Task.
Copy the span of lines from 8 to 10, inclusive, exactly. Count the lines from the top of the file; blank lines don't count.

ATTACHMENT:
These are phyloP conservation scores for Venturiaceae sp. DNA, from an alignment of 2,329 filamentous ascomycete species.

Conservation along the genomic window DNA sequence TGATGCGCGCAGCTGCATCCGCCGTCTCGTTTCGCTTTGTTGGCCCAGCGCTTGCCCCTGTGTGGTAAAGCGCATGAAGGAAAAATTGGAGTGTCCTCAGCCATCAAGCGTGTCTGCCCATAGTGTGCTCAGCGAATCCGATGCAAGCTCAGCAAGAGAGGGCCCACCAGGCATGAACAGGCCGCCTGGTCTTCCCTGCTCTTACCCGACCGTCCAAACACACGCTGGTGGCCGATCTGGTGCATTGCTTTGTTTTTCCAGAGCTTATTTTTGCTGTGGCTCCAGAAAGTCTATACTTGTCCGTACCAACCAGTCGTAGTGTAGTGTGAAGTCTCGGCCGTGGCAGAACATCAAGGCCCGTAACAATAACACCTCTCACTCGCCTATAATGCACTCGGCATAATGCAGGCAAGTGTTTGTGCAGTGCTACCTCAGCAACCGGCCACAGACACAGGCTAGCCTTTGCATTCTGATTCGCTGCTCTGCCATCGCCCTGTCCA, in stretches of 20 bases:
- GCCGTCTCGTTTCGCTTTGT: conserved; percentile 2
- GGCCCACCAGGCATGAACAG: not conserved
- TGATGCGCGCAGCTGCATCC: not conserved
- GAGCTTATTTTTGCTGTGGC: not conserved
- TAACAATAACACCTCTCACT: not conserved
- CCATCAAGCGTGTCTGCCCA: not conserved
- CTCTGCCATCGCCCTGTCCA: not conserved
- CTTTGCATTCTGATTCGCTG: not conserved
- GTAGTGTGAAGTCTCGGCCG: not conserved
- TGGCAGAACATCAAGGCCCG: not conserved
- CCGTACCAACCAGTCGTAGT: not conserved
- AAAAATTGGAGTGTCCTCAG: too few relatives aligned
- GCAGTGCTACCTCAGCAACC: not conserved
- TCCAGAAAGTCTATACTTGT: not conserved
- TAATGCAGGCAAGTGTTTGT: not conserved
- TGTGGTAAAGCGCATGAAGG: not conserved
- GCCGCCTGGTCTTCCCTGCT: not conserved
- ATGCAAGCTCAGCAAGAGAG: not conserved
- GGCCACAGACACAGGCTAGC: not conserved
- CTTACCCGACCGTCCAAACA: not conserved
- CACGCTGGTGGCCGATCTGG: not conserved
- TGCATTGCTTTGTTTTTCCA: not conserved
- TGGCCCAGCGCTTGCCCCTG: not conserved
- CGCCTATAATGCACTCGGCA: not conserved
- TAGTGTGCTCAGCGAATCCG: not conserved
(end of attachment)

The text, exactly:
- CCATCAAGCGTGTCTGCCCA: not conserved
- CTCTGCCATCGCCCTGTCCA: not conserved
- CTTTGCATTCTGATTCGCTG: not conserved